icon caret Arrow Down Arrow Left Arrow Right Arrow Up Line Camera icon set icon set Ellipsis icon set Facebook Favorite Globe Hamburger List Mail Map Marker Map Microphone Minus PDF Play Print RSS Search Share Trash Crisiswatch Alerts and Trends Box - 1080/761 Copy Twitter Video Camera  copyview Whatsapp Youtube
Afghanistan’s Taliban Expand Their Interim Government
Afghanistan’s Taliban Expand Their Interim Government
Tombs in a Muslim cemetery are silhouetted during sunset in the village of Karateren near the Aral Sea, in southwestern Kazakhstan, April 2005. REUTERS/Shamil Zhumatov
Briefing 72 / Europe & Central Asia

Syria Calling: Radicalisation in Central Asia

The Islamic State (IS) is attracting Central Asians to Syria and fostering new links among radicals within the region. Unless the five Central Asian governments develop a credible, coordinated counter-action plan, including improved security measures but also social, political and economic reforms, growing radicalism will eventually pose a serious threat to their stability.

  • Share
  • Save
  • Print
  • Download PDF Full Report

I. Overview

Growing numbers of Central Asian citizens, male and female, are travelling to the Middle East to fight or otherwise support the Islamic State (IS, formerly ISIL orISIS). Prompted in part by political marginalisation and bleak economic prospects that characterise their post-Soviet region, 2,000-4,000 have in the past three years turned their back on their secular states to seek a radical alternative. IS beckons not only to those who seek combat experience, but also to those who envision a more devout, purposeful, fundamentalist religious life. This presents a complex problem to the governments of Central Asia. They are tempted to exploit the phenomenon to crack down on dissent. The more promising solution, however, requires addressing multiple political and administrative failures, revising discriminatory laws and policies, implementing outreach programs for both men and women and creating jobs at home for disadvantaged youths, as well as ensuring better coordination between security services.

Should a significant portion of these radicalised migrants return, they risk challenging security and stability throughout Central Asia. Kazakhstan, Kyrgyzstan, Tajikistan, Turkmenistan and Uzbekistan form a brittle region, sandwiched between Russia and Afghanistan, Iran and China. Each suffers from poor governance, corruption and crime. Uzbekistan and Turkmenistan resemble authoritarian police states. Kazakhstan has some wealth, but its regions are in disrepair, and its political system is autocratic. All five fail to deliver quality social services, particularly in rural areas. Their security services – underfunded, poorly trained and inclined to resort to harsh methods to compensate for a lack of resources and skills – are unable to deal with a challenge as intricate as radical Islam. Rather than promoting religious freedom while safeguarding secular constitutions and attempting to learn from European or Asian experiences in rehabilitating jihadis, the five fuel further radicalisation by using laws to curb religious growth and the police to conduct crackdowns.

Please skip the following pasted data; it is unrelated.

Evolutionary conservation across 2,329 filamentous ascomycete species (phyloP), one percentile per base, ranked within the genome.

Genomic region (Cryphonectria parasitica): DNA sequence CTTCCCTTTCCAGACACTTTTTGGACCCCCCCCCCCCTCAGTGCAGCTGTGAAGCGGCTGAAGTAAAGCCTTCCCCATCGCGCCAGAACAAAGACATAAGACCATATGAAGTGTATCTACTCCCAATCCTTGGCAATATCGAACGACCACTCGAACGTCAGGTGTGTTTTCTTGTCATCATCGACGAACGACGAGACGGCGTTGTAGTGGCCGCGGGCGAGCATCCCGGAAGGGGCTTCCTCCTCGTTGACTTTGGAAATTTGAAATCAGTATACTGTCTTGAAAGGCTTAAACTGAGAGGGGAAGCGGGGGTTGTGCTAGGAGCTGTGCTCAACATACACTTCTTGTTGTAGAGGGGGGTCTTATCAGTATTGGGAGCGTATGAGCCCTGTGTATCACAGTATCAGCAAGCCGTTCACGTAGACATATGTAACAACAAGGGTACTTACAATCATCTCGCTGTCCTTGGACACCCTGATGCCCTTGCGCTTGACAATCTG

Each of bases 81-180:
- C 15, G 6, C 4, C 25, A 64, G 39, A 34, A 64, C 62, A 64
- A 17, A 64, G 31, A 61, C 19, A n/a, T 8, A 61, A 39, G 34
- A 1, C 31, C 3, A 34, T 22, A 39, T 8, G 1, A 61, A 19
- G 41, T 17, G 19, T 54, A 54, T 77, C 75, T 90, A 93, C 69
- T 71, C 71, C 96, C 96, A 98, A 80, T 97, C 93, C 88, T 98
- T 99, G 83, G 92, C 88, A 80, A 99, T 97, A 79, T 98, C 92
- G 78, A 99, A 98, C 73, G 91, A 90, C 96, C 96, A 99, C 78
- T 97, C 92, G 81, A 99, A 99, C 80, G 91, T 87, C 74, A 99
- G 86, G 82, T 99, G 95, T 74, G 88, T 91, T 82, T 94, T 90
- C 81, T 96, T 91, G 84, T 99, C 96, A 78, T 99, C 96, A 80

Recruitment to the extremist cause is happening in mosques and namazkhana(prayer rooms) across the region. The internet and social media play a critical but not definitive role. The radicalisation of women is often a response to the lack of social, religious, economic and political opportunities afforded to them in Central Asia. Economic reward is not a motivation for those drawn to IS-controlled territory. For some, it is a personal adventure; for others it is a call to arms. Many find themselves providing support services to more experienced fighters from the Caucasus or Arab states.

Ethnic Uzbeks, including citizens of Uzbekistan, are most numerous among the Central Asians with the Islamic State, but Kyrgyz, Kazakhs, Turkmen and Tajiks are also well represented. Some are recruited at home; others are radicalised abroad, often as migrant workers. The problem is acute in southern Kyrgyzstan, where the risks are amplified by the alienation of the Uzbek community since the violence in Osh in 2010.

The appeal of jihadism in the region is also rooted in an unfulfilled desire for political and social change. Rich or poor, educated or not, young or mature, male or female, there is no single profile of an IS supporter, but fatigue with social and political circumstances is an important linking thread. Uzbekistan is particularly exposed. Frustrated and excluded, people who would not have considered fighting with the longer-established Islamic Movement of Uzbekistan (IMU) or the Taliban in Afghanistan perceive the Islamic State as the creator of a novel and ordained political order.

The number of Central Asians receiving combat training and progressing through IS command structures is increasing, as are the jihadi networks of which they are a part. Although most Central Asians find themselves in jamaats (factions) organised loosely along ethnic and linguistic lines, these form larger regional battalions of cooperating fighters from across the former Soviet Union, Afghanistan, Pakistan and China’s Xinjiang region. The risk is rising that these connections will gather pace and purpose in Central Asia, blindsiding governments ill-prepared to respond to a security threat of this type.

Russia and China are already concerned and have urged the Central Asian states to address the problem of radicalisation in light of the rise of IS. The region’s other international partners, including, the EU and the U.S., should recognise that Central Asia is a growing source of foreign fighters and consider prioritising policing reform, as well as a more tolerant attitude to religion, in their recommendations for combating the problem. Without a concerted effort on the part of the Central Asians, including their security services with respect to intelligence sharing, however, the response outside powers seek will likely flounder.

Bishkek/Brussels, 20 January 2015

A vendor (2R) selling Taliban flags waits for customers next to a large Taliban flag in Kabul on 24 September 2021. Hoshang Hashimi / AFP
Q&A / Asia

Afghanistan’s Taliban Expand Their Interim Government

The Taliban have made additional appointments to their cabinet. In this Q&A, Crisis Group expert Ibraheem Bahiss discusses what the moves may mean for Afghan politics and international reactions to the new government.

What do the new appointments signify?